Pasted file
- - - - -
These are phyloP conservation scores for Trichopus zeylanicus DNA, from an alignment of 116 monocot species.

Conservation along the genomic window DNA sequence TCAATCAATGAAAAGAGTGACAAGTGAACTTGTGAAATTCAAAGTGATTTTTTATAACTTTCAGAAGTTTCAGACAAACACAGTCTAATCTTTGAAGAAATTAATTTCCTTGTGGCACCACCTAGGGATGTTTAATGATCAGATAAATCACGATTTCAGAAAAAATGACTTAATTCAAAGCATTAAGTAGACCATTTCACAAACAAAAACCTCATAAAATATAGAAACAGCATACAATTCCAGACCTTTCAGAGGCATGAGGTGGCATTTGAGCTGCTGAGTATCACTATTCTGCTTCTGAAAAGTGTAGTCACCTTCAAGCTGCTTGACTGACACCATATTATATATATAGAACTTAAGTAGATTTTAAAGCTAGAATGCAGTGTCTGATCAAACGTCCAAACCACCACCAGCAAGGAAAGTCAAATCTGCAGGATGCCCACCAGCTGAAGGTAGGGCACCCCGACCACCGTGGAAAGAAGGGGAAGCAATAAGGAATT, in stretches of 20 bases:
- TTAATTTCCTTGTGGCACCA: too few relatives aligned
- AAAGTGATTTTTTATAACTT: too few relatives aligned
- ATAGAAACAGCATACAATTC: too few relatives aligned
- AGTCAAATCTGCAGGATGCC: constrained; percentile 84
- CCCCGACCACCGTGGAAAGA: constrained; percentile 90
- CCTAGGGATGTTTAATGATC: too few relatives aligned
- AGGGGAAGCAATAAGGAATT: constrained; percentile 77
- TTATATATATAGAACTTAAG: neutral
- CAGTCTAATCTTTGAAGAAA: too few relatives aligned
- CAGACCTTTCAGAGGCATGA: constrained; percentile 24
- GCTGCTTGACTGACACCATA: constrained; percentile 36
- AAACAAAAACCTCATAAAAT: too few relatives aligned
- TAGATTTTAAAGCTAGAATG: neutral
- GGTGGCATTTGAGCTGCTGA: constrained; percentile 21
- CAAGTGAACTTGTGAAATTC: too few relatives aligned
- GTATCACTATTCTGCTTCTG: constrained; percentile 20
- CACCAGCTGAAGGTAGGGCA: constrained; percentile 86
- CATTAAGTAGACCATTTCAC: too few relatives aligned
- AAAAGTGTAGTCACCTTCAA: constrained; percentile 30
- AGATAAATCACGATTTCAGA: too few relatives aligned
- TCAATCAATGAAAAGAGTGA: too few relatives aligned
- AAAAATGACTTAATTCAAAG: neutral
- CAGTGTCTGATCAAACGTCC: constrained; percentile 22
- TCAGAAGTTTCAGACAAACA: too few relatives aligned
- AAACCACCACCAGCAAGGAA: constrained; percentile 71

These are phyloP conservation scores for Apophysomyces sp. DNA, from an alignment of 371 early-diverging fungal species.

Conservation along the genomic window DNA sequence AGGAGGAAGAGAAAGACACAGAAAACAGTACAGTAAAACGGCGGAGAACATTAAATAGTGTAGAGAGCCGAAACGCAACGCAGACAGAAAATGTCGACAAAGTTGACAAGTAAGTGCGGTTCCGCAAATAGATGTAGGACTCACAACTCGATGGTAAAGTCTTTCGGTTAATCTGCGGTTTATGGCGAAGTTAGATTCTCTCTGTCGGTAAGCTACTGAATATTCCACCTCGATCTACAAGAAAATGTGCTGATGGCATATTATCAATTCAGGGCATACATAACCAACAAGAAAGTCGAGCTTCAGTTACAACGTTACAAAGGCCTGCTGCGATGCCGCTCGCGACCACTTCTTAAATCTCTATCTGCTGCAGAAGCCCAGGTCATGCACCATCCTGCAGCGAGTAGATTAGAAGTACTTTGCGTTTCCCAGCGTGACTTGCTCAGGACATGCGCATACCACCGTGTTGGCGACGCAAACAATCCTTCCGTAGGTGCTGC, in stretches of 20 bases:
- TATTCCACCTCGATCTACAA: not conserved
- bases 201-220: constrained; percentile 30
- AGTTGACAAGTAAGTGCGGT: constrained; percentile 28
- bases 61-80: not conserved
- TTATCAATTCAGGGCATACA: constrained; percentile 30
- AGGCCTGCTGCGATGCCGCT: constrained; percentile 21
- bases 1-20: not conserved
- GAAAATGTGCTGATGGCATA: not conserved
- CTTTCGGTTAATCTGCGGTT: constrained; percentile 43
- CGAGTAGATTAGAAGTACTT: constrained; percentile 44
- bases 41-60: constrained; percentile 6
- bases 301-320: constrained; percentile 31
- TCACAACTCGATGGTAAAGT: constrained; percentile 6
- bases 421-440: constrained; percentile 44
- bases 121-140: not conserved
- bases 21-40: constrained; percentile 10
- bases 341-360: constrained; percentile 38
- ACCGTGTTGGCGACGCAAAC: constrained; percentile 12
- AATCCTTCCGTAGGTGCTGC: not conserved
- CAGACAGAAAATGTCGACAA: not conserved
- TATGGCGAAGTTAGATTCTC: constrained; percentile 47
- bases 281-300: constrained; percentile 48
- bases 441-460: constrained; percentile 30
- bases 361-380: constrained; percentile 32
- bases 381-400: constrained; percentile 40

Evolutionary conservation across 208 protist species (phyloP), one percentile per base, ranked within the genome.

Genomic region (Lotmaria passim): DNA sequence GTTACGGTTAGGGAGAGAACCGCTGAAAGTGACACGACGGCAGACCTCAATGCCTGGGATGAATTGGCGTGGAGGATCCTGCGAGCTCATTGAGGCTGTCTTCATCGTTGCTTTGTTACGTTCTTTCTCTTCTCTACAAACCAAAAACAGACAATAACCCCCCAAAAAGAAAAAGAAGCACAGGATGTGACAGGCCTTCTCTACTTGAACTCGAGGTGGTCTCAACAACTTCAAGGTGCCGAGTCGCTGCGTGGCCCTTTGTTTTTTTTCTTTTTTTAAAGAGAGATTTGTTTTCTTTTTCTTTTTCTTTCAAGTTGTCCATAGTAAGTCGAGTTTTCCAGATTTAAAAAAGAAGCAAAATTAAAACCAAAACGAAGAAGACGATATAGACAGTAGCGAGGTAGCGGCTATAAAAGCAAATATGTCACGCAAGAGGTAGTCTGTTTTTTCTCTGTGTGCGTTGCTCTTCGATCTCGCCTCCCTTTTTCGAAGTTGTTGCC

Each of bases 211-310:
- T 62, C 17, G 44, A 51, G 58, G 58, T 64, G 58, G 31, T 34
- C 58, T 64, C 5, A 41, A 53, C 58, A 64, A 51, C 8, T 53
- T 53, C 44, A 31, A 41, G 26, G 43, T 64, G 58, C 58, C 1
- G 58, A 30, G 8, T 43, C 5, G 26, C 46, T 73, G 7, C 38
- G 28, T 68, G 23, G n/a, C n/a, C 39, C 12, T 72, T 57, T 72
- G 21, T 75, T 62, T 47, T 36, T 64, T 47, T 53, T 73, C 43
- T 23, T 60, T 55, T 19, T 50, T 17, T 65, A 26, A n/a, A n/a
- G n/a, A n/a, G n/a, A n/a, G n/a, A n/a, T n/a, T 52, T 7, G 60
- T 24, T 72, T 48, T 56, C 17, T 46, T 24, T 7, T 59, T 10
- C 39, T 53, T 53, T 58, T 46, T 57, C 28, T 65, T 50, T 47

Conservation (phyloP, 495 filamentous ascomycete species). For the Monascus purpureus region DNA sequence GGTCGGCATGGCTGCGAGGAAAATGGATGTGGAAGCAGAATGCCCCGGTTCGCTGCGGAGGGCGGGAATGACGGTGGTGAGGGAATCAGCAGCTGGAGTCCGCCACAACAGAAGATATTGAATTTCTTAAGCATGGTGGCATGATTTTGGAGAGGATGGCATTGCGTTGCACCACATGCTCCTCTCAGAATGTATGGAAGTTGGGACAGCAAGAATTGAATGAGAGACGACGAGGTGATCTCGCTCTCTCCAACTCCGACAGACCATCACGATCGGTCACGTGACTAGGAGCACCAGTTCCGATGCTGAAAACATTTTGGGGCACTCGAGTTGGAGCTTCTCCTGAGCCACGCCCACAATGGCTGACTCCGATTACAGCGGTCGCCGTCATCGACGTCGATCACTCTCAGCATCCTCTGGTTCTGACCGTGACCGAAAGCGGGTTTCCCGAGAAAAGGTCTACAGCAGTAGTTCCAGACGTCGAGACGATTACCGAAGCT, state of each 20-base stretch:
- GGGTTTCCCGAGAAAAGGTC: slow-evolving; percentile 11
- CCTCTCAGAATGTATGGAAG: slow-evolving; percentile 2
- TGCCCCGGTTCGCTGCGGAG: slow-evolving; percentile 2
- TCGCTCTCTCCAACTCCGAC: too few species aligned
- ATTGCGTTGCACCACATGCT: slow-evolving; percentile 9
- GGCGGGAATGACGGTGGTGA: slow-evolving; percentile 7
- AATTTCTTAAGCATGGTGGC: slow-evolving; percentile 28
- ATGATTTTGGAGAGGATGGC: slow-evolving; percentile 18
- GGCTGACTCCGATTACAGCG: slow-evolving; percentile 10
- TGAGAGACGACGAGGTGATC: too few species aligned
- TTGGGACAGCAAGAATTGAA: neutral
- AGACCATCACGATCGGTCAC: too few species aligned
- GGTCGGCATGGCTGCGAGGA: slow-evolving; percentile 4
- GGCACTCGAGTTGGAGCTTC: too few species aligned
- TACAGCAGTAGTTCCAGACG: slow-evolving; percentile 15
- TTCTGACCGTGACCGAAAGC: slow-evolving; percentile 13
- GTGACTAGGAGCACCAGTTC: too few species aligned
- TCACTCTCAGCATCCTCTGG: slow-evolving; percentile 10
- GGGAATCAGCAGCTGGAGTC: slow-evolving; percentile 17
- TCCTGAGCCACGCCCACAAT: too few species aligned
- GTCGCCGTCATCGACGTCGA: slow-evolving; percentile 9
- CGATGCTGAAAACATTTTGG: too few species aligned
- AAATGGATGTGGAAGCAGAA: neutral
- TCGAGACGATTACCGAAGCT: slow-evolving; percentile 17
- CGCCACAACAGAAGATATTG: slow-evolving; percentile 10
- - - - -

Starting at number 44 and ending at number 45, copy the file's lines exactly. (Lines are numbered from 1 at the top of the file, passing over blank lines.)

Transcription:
- bases 121-140: not conserved
- bases 21-40: constrained; percentile 10